The Christmas We Get

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(Pictured: a home alight for Christmas in 1972. One year later, the lights would be dimmed, and so would the American future.)

Last December, I wrote about how the holiday season of 1973 was a difficult one in America. On Monday, December 24, 1973, the evidence is right there on the front page of the Wisconsin State Journal: “Persian Gulf Oil Prices Doubled.” OPEC’s gift to the West was to announce on Sunday that effective January 1, the new price per barrel would be $11.65, up from the current price of $5.11, which had represented a huge increase when it was announced in October, just after the Yom Kippur War. Related, at the bottom of the page, is the headline “Kissinger to Push Talks,” over a story about the latest Middle East peace efforts. Inside the paper is an article about preparations for the return of daylight time in January as an energy-saving measure.

All of that, however, represented only the most recent gut-punches in a year that was full of them.  Although President Nixon had proclaimed “peace with honor” in Vietnam in January and the POWs had come home to great fanfare shortly after, we’d clearly lost the war, try as we might to deny it, or to cloak it in euphemisms about failing to accomplish our objectives. Watergate snowballed from political scandal in the winter to Constitutional crisis by fall. The dollar was officially devalued 10 percent, and the Great Inflation was increasing the price of everything and had doubled the price of meat.

But there is less ominous news in the paper, too. The Skylab astronauts are spending Christmas in orbit. (The distemper of 1973 even reaches into space: shortly after Christmas, the astronauts will go on strike, shutting down their communications and taking an unscheduled day off to protest the 16-hour workdays NASA demanded of them.) An article on an inside page is headlined “Big Foot Might Exist.” Pairings are set for the NFC and AFC Championship games on December 30th after Minnesota, Dallas, Oakland, and Miami won playoff games over the pre-Christmas weekend. A winter storm is moving through the central part of the country, and what the weather service calls a “travelers’ advisory” has been posted for southern Wisconsin, with a threat of freezing rain and snow.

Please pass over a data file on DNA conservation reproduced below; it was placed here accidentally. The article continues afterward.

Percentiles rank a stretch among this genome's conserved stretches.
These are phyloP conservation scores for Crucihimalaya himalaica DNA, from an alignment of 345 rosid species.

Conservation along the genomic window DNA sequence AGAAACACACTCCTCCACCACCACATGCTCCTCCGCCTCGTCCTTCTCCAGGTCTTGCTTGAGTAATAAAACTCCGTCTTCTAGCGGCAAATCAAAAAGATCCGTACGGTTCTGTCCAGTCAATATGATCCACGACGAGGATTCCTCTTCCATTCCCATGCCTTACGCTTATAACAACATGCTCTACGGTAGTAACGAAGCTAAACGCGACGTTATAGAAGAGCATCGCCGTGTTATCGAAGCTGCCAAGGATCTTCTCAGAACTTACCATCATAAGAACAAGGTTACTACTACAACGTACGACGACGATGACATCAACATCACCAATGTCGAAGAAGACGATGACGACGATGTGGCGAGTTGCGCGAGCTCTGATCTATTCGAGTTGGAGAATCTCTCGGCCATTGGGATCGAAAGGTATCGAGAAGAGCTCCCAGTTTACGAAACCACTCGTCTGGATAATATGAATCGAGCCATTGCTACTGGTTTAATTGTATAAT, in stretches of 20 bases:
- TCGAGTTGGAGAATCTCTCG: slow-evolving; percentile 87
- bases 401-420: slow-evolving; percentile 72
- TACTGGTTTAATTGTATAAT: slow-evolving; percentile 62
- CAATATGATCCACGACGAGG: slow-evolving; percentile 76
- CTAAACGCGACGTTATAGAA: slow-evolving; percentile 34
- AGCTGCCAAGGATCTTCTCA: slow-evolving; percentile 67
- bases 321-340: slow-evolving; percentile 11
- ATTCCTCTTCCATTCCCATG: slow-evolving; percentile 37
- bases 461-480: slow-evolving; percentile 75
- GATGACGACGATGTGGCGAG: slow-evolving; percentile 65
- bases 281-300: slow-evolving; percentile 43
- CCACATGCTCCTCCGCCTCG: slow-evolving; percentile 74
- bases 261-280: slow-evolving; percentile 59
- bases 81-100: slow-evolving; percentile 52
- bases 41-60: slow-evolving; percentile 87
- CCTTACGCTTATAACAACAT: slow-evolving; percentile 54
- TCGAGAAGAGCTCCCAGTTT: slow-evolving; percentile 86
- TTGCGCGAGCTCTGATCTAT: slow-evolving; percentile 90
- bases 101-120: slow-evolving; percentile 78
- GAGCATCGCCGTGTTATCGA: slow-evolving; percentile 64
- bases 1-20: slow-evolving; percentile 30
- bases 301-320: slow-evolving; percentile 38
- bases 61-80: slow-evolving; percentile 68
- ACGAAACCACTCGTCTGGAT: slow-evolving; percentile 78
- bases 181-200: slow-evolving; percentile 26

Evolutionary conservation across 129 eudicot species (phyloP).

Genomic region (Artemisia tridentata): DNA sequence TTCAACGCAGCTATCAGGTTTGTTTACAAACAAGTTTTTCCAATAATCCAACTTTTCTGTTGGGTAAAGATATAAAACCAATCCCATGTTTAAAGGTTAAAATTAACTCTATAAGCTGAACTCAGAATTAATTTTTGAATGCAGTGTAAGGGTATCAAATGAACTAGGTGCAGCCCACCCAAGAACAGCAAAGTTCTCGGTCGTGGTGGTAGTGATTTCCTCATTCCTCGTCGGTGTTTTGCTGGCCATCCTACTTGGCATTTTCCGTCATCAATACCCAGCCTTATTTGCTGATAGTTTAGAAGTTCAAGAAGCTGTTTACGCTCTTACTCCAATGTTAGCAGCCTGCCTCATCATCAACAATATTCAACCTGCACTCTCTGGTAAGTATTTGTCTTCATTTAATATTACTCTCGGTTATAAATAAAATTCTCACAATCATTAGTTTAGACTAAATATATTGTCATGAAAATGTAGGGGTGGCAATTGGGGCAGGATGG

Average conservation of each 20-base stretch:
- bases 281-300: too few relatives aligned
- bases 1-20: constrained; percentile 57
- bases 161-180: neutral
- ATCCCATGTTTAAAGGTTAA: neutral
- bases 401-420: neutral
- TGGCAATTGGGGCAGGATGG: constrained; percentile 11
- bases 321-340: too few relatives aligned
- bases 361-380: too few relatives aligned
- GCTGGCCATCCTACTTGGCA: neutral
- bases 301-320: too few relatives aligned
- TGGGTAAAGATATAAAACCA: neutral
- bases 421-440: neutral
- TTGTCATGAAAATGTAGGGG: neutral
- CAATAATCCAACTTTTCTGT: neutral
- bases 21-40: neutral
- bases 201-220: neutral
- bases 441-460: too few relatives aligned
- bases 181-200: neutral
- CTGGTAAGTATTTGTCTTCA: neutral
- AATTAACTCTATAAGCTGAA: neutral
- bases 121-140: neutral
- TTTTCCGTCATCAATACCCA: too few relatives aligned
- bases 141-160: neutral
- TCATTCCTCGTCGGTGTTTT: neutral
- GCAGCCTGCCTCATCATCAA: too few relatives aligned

If you go to the movies in Madison tonight or tomorrow, you can see Papillon, American Graffiti, The Sting, The Way We Were, Magnum Force—or Sex Clinic ’74, which seems to be a German film dubbed into English, although the dialogue is probably beside the point. If you watch TV tonight, you can see Gunsmoke and Medical Center or various Christmas specials—and Christmas music and/or church services on all three networks after the late news.

We do not have a Madison radio survey to go by, but we can guess what Madison’s radio stations were playing, based on the WLS survey from Chicago dated December 22, where Elton John’s “Goodbye Yellow Brick Road” ascends to #1, knocking out Todd Rundgren’s “Hello It’s Me.” Two of the hottest records on the survey have leaped into the top 10: “One Tin Soldier” by Coven to #7 from #19, and “Time in a Bottle” by Jim Croce to #9 from #20. (Croce’s album I Got a Name jumps from #6 to #1, dethroning The Singles: 1969-1973 by the Carpenters.) Other big upward movers on the singles chart are “The Most Beautiful Girl” by Charlie Rich, “Living for the City” by Stevie Wonder, and “Love’s Theme” by the Love Unlimited Orchestra.

On an inside page of the State Journal from 41 years ago today, an Associated Press story is headlined, “This Year’s Christmas Is Only Outwardly Dim.” and it quotes a couple of religious leaders on the crisis facing America: “We seem to be surrounded by a creeping ugliness in our affairs,” says one. “The hard truth is that a sense of desolation has come upon many.” But as religious leaders do, they remain optimistic: “The hope and eternal promise of Christmas are ours today as in all the years past. The fulfilling of them is up to ourselves.”

Honesty compels me to report that sounds like the lines Greg Lake and Peter Sinfield will write in a couple of years: “Hallelujah Noel be it heaven or hell / The Christmas we get we deserve.”

May you get the one you deserve this year, with those you’d most like to get it from.

One thought on “The Christmas We Get

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